07 October 2015
by Dr. Anthony Horton
The dark side of diesel
It’s fair to say that the Volkswagen diesel emissions revelations have captured the world’s attention. As a scientist with a background in air pollution monitoring and management I must admit that the amount of attention the issue has received intrigues me – from the perspectives of both the media reporting of the issue and of course the public reaction.
I’m particularly interested in the media’s reporting of the issue in terms of what a test method is, what is emitted under test conditions and what an emission standard or limit is. I see the way it has been reported as a public demonstration of the scientific method-questioning the way something is, testing/analysing it, comparing the results against a standard and determining what that means. From my perspective these steps are fundamental, and the more the public can see why scientists do what they do, why they do it and the part science plays in society the better. However this is not really the place for a lesson in the scientific method. Instead, I would like to look at diesel emissions from another perspective.
Diesel emissions from vehicles are comprised of a number of pollutants, with the most significant being nitrogen dioxide (NO2) and particulates. The latter were the first pollutants emitted from vehicle exhaust to be identified as toxic in 1993 by a team from Harvard University in their groundbreaking Six Cities Study which involved more than 8000 adults over more than 14 years.
The study’s findings were significant because the mortality risk in “dirtier” cities (cities that are more heavily polluted) was strongly associated with fine particles, and life expectancy in these cities was reportedly 2-3 years less than “cleaner” cities. The findings also gave rise to new air quality standards which have in turn progressively lowered particulate concentrations and improved health outcomes over the past two decades.
In the time since the Six Cities Study, hundreds of studies have given rise to similar conclusions. One study in the UK estimated that nearly 30,000 people are killed each year from exposure to particulates (more than obesity and alcohol combined and 10 times the number of people killed on roads). The UK Government Committee on the Medical Effects of Air Pollution estimates that it is a factor in an additional 200,000 deaths.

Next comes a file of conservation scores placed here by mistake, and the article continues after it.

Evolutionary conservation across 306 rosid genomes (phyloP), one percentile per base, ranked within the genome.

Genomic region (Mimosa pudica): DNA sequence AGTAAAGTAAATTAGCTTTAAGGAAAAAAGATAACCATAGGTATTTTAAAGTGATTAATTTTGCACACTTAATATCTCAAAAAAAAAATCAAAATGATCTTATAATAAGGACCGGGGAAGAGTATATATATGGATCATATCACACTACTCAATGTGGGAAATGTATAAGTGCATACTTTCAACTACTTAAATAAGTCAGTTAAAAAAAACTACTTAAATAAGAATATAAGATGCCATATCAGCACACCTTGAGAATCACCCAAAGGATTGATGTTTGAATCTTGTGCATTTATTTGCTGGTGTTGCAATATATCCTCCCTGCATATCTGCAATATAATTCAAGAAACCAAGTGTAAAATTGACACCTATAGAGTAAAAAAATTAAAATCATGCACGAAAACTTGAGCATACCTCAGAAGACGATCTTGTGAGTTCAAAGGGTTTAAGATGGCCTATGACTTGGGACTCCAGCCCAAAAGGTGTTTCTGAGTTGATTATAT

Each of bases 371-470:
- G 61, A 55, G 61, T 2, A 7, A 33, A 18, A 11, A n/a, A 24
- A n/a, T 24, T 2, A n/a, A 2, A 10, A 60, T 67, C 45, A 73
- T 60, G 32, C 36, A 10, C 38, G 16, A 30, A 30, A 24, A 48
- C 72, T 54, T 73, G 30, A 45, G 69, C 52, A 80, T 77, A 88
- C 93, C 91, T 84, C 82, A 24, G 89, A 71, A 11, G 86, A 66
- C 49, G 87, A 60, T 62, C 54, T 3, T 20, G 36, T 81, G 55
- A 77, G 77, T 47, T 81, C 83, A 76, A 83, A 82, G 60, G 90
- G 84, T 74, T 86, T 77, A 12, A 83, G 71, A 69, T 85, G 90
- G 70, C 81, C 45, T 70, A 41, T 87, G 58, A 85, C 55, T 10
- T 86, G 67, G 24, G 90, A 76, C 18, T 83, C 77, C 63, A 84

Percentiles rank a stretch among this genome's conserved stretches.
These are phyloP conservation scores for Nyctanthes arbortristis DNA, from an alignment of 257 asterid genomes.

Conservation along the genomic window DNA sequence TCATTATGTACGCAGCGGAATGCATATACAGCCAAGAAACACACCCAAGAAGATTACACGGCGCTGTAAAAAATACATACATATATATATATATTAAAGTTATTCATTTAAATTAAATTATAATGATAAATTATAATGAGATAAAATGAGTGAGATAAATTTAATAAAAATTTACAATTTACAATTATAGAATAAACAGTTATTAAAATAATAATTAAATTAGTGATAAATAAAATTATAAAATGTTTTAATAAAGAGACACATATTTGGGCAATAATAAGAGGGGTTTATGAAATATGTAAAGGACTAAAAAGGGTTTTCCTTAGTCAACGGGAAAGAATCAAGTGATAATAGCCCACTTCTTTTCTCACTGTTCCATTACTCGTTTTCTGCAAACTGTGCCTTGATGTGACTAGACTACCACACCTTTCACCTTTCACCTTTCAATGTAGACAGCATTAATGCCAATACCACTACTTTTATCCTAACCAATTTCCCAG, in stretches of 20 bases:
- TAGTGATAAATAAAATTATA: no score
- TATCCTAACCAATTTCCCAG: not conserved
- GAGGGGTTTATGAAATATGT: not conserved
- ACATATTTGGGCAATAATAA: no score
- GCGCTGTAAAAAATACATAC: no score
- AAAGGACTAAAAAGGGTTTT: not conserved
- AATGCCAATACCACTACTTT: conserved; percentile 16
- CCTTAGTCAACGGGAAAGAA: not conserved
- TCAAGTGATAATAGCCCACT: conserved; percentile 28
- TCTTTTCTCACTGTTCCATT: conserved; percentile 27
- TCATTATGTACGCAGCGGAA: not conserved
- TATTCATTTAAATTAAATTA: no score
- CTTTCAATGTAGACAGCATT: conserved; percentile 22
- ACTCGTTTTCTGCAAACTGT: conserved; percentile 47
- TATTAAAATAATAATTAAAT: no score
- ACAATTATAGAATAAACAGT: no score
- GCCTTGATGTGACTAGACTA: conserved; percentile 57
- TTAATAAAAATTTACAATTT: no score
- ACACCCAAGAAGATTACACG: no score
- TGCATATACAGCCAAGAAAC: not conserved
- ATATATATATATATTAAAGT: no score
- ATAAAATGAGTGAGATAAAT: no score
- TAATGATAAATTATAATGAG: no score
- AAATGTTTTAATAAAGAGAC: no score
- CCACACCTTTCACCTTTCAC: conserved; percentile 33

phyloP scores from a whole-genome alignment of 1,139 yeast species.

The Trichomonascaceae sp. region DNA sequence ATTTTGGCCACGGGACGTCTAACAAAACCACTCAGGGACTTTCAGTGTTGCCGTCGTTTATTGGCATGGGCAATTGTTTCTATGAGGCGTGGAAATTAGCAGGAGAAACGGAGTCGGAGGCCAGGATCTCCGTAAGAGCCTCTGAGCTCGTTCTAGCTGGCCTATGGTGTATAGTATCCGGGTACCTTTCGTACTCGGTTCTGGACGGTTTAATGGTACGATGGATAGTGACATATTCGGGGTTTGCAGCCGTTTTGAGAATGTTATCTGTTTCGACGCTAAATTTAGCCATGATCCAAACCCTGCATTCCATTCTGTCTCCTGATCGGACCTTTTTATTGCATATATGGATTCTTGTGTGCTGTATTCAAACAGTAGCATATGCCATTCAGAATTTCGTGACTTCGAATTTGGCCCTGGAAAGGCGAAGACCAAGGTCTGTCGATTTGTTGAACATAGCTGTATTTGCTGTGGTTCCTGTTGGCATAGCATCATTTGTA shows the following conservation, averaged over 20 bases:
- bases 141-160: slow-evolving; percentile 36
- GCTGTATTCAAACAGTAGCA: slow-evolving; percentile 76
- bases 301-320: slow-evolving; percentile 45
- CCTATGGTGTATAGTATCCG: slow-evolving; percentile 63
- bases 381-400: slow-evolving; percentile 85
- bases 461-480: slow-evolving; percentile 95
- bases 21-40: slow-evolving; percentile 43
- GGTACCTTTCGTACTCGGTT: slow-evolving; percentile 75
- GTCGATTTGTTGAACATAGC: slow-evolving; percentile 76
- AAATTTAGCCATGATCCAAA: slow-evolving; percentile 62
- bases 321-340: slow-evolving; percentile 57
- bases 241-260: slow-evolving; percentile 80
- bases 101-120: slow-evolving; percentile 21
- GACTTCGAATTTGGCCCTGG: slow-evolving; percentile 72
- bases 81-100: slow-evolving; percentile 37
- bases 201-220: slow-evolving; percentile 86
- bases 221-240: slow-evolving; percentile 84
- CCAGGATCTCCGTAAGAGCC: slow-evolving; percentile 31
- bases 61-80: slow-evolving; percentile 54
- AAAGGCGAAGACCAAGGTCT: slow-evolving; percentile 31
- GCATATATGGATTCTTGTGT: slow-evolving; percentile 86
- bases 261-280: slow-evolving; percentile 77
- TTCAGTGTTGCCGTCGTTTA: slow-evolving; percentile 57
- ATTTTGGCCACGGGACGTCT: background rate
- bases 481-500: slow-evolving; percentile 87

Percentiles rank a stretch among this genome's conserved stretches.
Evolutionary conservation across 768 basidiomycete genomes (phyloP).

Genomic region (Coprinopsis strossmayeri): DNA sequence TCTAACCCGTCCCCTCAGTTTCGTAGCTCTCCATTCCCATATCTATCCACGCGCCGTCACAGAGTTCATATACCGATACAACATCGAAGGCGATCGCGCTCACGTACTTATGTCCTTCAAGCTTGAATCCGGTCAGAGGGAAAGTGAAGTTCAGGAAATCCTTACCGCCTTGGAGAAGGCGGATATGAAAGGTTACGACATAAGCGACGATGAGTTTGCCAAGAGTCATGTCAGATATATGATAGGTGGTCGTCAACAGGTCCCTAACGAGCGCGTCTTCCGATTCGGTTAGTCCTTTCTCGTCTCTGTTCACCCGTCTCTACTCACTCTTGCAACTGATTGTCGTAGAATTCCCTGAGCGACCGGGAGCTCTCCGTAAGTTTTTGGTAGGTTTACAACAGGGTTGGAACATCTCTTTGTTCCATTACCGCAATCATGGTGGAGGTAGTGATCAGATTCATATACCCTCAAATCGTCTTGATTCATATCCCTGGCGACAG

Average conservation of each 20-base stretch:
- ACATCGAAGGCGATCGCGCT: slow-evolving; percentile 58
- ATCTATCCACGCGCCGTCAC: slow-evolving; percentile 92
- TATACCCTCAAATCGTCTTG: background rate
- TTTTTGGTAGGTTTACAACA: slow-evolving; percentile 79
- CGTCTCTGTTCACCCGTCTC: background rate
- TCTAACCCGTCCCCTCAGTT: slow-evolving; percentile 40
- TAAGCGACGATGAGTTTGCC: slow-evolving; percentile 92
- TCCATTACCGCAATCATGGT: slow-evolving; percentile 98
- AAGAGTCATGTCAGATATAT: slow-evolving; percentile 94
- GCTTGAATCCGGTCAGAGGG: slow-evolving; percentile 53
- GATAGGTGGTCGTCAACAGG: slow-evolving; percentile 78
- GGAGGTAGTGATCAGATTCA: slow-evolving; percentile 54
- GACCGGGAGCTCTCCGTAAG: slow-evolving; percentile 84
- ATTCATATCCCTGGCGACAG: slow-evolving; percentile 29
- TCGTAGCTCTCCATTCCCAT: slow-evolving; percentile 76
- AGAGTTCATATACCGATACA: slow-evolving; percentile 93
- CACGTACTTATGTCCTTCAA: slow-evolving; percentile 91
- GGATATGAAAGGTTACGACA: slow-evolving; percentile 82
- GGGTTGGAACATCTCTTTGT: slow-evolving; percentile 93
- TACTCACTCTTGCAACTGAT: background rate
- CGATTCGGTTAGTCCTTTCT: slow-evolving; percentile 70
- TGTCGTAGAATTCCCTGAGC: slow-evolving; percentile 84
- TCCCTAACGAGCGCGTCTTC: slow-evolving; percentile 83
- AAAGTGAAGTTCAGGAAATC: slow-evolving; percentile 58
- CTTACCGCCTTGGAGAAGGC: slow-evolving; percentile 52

In June 2012, The World Health Organisation (WHO) International Agency for Research on Cancer (IARC) declared that diesel exhaust was a probable human carcinogen, based on sufficient evidence that personal exposure is associated with an increased risk of lung cancer.
Head of the IARC Monographs Section Dr Kurt Straif stated at the announcement that the air we breathe has become polluted with a mixture of cancer-causing substances, and that outdoor air is a leading cause of cancer deaths from an environmental perspective. The scientists conducting the evaluation reviewed in excess of 1000 academic papers on polluted air and small particles in that air. The IARC also reported that in 2010 air pollution was responsible for 223,000 deaths in lung cancer patients worldwide.
France has the highest percentage of diesel cars of any European country’s vehicle fleet as a result of successive Governments subsidising diesel fuel to such an extent that it is cheaper than petrol. In March this year, an increase in air pollution resulted in Paris being the most polluted city in the world for a short time, with the smog being so thick that many of the city’s landmarks including the Eiffel Tower were invisible. In addition, the Volkswagen revelations have increased the pressure on the French Government to act on vehicle emissions and the associated air pollution.
A car free day was implemented in Paris last week (September 27) at the suggestion of the Paris Without Cars group. The car free day was limited to approximately one third of the city, covering an area between Bastille and the Champs Elysees and the outer Bios de Boulogne and Bois de Vincennes between 11 and 6pm. In the remainder of the city, cars were allowed to travel at 20 km/hour. Despite the limited scope, Elisabeth Pagnac who lives in a tower block in the east of the city reported the dramatic difference in the skyline and commented that it had never been as blue and was very different without the layer of pollution that typically hangs in the air.
In addition to implementing the car free day, Mayor of Paris Anne Hidalgo has made a vow to end diesel use on the city by 2020 and promote less car usage and cleaner vehicle. She also plans to extend car free areas further along the Seine River.
Regardless of the extent to which the decision to implement a car free day was or wasn’t influenced by the Volkswagen revelations, I think that implementing such a day was a bold decision. As an Australian I can’t help but wonder how many Mayors would have the courage to do the same in their cities. As a scientist I wonder about three points-1) whether the Volkswagen revelations and in particular discussions on the emissions will cause Regulatory Authorities around the world to rethink/ revise the process they use to assess/audit emissions sources (of all types, not just cars) and any associated data, 2) whether the revelations will cause people to pause and consider the full impacts (eg. environmental, health and economic) of their potential purchase as part of their buying decision process, and 3) the future of diesel vehicles.